The Canadian Press
CALGARY–An Alberta man who was nicknamed “balloonatic” for soaring over the Calgary Stampede grounds in a lawn chair held aloft with helium balloons says he’s planning a legal flight that would break a skydiving record.
Dan Boria said he plans to apply for permits from Transport Canada to launch a high-altitude flight and is midway through getting a hot-air balloonist licence.
“I’m going to break the world record for the highest skydive from space and we’re going to go up in a lawn chair,” Boria said in an interview.
“If we don’t get the permits here in Canada, we’re going to have do it in the States, though I’d prefer to do it in Alberta,” he added.
Google executive Alan Eustace holds the record for the highest skydive from space, which he set when he jumped from a helium balloon 41 km above the Earth.
Boria pleaded guilty to dangerous operation of an aircraft for tying industrial-sized balloons to a lawn chair as part of a plan to parachute over the Stampede chuckwagon races in July, 2015.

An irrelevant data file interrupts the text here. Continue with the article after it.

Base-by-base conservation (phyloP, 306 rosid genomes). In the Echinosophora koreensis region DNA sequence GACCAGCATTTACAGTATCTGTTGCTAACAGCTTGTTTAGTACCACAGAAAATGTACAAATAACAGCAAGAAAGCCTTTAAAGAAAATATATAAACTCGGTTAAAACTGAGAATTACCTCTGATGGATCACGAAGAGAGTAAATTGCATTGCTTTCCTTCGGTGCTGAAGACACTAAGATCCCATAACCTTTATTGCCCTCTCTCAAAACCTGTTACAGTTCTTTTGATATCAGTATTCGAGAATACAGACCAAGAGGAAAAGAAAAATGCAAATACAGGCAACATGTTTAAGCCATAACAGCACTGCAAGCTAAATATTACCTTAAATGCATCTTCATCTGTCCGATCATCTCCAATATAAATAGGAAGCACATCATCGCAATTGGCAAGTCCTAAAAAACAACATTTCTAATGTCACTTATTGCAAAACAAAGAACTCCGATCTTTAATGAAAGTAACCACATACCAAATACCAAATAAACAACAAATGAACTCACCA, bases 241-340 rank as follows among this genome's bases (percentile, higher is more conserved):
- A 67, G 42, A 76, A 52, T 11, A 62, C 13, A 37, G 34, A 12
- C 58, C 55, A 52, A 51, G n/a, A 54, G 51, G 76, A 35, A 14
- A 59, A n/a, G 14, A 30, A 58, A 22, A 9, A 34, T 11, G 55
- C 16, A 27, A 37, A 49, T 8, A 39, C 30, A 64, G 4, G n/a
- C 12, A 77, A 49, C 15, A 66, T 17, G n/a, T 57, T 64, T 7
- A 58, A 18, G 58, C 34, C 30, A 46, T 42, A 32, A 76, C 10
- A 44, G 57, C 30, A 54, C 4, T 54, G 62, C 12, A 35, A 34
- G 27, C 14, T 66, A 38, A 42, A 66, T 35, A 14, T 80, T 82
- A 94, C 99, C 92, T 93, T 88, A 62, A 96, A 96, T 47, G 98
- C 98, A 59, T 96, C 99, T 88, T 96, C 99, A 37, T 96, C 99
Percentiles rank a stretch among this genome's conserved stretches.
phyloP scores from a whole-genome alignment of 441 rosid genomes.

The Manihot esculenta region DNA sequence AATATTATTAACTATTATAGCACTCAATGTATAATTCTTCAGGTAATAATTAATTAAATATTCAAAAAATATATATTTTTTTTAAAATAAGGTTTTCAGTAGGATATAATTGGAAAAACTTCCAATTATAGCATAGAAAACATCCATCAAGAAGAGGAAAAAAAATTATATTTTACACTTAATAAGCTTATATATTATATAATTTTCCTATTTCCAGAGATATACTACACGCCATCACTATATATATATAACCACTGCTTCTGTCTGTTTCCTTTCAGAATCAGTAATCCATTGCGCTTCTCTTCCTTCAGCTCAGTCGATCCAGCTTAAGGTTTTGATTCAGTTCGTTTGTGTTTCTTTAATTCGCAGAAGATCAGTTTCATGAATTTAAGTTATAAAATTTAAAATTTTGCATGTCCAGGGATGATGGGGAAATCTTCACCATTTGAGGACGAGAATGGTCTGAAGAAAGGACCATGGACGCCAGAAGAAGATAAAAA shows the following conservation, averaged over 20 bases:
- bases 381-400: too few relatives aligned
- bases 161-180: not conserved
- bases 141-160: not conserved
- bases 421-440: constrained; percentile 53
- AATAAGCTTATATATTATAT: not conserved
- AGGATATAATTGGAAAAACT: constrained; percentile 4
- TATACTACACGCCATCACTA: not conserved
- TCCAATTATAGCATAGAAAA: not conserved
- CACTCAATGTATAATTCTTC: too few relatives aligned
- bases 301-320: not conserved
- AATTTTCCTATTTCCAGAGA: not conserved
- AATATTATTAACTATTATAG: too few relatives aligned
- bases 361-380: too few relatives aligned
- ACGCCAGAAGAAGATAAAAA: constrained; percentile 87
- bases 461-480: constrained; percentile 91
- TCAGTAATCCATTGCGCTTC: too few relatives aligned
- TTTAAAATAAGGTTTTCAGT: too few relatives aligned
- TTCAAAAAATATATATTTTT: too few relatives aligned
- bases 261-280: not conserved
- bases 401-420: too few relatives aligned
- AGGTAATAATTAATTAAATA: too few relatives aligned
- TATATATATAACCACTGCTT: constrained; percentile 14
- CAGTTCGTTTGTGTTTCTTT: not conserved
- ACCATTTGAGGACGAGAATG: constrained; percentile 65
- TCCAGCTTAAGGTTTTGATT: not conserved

It was a publicity stunt for his cleaning company, but high winds forced him to jump early before he reached the track.
A judge called Boria’s stunt “unconscionably stupid” and fined him $5,000.
An additional $1,500 was tacked on as a victim impact fee, and Boria also was required to donate $20,000 to a veterans’ food bank.
More recently, Boria said, he flew in a balloon-powered lawn chair high above the UFO mecca of Roswell, N.M. while he recorded an infomercial for a cleaning product he sells.
Attempting to jump from a balloon on the edge of space, however, is more complicated.
French skydiver Michel Fournier tried numerous times to make the highest jump from a balloon over Saskatchewan between 2002 and 2010, but technical problems prevented the attempts from going ahead.
Temperatures at 40 km above the Earth plunge to minus-65 C and a special pressure suit is needed to keep blood from boiling.
Boria said he’s been planning for two years and is having a suit manufactured.
He said Transport Canada has told him that his conviction from his 2015 flight shouldn’t preclude him from getting permits for a future altitude record attempt because “now I’m trying to do it legally.”